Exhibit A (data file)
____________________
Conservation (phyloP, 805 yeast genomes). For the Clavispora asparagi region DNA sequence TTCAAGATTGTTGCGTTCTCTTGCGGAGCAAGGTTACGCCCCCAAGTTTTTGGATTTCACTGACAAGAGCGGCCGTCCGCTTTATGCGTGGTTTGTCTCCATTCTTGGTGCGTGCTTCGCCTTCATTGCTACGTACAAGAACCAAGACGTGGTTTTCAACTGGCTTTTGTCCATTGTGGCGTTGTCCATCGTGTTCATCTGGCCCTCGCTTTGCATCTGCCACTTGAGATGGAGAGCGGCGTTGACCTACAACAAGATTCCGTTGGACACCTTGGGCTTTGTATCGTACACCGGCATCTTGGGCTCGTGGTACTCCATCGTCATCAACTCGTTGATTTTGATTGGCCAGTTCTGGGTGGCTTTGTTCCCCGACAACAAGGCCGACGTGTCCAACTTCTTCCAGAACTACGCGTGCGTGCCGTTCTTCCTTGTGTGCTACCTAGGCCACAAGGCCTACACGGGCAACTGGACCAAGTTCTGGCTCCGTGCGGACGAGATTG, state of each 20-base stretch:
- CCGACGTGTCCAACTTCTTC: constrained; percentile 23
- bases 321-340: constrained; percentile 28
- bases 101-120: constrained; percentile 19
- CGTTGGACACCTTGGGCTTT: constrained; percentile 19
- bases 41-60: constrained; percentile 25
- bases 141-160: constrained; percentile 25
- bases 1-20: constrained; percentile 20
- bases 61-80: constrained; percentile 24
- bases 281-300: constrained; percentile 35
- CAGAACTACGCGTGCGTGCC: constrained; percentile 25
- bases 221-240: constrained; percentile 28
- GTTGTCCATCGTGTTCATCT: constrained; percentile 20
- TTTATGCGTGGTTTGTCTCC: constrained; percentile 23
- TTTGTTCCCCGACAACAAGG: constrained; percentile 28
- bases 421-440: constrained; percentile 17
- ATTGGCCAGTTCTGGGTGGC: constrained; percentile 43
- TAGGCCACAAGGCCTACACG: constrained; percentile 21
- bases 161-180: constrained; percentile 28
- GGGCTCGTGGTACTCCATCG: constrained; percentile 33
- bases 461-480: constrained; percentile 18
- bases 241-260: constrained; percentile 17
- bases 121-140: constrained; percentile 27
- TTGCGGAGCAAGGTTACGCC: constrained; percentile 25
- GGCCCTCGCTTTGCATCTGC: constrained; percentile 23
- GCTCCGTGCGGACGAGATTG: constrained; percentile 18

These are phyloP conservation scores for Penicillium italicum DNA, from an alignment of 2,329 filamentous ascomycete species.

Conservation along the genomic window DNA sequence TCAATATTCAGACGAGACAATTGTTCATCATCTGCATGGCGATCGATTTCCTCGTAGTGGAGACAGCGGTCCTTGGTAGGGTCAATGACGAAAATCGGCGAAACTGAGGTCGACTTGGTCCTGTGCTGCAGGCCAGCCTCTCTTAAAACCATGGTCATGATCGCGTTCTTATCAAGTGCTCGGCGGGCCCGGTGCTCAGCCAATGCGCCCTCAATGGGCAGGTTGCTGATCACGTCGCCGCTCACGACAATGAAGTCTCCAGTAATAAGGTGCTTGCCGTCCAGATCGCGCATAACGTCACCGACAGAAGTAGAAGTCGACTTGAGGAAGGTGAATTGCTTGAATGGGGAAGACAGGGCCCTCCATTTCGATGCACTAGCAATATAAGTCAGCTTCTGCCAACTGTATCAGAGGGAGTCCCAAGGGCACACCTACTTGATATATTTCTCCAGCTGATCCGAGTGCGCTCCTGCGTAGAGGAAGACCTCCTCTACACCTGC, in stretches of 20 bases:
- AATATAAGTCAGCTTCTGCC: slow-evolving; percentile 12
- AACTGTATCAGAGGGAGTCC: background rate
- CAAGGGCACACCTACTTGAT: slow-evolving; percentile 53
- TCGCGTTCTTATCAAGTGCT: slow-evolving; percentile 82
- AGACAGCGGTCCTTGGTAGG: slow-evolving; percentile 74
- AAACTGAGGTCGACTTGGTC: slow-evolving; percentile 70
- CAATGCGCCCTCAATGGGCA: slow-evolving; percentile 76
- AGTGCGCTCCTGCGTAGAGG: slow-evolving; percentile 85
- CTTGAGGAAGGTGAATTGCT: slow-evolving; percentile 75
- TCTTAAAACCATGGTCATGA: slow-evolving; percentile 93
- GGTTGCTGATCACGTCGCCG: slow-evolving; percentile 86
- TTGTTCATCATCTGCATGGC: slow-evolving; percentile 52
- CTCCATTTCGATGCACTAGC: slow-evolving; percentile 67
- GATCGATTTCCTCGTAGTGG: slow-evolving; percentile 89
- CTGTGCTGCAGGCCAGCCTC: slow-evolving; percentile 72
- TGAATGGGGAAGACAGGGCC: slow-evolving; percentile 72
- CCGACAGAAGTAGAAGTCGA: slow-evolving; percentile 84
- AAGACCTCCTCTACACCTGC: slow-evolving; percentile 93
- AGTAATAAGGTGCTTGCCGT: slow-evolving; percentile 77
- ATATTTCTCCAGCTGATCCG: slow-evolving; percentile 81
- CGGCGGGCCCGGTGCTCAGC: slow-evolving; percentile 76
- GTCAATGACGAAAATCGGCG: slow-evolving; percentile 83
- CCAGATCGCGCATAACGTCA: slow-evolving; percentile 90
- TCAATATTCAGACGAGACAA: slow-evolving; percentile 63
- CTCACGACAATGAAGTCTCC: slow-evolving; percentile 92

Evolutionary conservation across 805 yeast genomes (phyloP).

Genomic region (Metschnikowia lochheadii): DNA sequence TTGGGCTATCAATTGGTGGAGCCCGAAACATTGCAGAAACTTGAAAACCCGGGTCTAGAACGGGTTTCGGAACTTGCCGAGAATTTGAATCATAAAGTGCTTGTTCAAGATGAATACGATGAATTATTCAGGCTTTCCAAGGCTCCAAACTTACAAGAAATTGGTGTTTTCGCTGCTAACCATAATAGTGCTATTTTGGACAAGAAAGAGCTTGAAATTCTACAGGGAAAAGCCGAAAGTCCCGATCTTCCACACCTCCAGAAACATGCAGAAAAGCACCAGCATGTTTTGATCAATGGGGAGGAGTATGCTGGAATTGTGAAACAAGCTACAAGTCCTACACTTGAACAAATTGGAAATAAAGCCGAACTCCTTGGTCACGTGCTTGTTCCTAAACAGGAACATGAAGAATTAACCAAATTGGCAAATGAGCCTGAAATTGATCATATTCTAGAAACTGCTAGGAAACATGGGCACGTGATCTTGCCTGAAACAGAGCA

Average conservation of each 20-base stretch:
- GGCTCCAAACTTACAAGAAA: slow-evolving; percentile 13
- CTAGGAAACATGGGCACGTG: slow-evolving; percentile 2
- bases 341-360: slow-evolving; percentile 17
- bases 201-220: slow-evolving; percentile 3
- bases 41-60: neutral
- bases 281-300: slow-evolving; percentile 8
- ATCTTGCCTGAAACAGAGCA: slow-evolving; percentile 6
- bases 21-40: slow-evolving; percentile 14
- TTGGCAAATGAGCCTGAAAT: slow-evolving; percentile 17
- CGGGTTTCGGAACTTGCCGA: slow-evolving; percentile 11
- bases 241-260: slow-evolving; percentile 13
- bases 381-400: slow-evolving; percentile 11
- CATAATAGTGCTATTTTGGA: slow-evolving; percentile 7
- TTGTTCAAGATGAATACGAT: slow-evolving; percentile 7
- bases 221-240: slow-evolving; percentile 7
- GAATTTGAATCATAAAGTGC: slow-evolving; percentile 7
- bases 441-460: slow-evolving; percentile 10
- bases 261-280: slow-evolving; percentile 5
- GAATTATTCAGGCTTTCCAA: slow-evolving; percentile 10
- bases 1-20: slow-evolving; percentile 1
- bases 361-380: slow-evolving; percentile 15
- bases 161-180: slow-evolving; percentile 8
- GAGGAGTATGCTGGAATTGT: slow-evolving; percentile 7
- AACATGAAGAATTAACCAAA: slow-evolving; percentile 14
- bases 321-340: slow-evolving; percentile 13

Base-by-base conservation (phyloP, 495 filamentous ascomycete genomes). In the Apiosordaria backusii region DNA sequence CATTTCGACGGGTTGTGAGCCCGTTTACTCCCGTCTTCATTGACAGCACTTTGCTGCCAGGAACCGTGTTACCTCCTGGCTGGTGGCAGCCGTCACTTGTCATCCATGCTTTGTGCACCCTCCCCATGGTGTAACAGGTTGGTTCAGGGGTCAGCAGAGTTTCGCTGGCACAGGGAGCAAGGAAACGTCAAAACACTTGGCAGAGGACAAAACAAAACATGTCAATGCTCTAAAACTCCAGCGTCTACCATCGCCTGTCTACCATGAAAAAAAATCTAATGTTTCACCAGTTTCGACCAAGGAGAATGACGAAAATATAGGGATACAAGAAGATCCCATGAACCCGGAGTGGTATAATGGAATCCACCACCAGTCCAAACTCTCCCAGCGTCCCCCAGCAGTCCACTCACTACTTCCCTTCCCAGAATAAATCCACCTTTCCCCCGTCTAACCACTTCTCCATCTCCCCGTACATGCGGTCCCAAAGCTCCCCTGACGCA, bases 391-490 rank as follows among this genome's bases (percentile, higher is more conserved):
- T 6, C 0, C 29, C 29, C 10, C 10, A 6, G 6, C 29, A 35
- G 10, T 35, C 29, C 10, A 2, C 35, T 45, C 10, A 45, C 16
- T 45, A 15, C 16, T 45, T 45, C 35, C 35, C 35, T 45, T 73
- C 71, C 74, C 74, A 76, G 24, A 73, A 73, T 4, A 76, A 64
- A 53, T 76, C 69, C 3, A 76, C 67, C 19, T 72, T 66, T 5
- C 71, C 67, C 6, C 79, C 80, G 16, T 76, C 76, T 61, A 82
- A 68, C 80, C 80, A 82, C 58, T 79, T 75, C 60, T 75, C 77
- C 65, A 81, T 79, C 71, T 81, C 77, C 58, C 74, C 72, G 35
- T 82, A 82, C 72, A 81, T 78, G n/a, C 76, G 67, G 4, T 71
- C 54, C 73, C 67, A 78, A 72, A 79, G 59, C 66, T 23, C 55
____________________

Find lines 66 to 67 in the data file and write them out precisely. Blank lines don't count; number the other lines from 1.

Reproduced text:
- CGGGTTTCGGAACTTGCCGA: slow-evolving; percentile 11
- bases 241-260: slow-evolving; percentile 13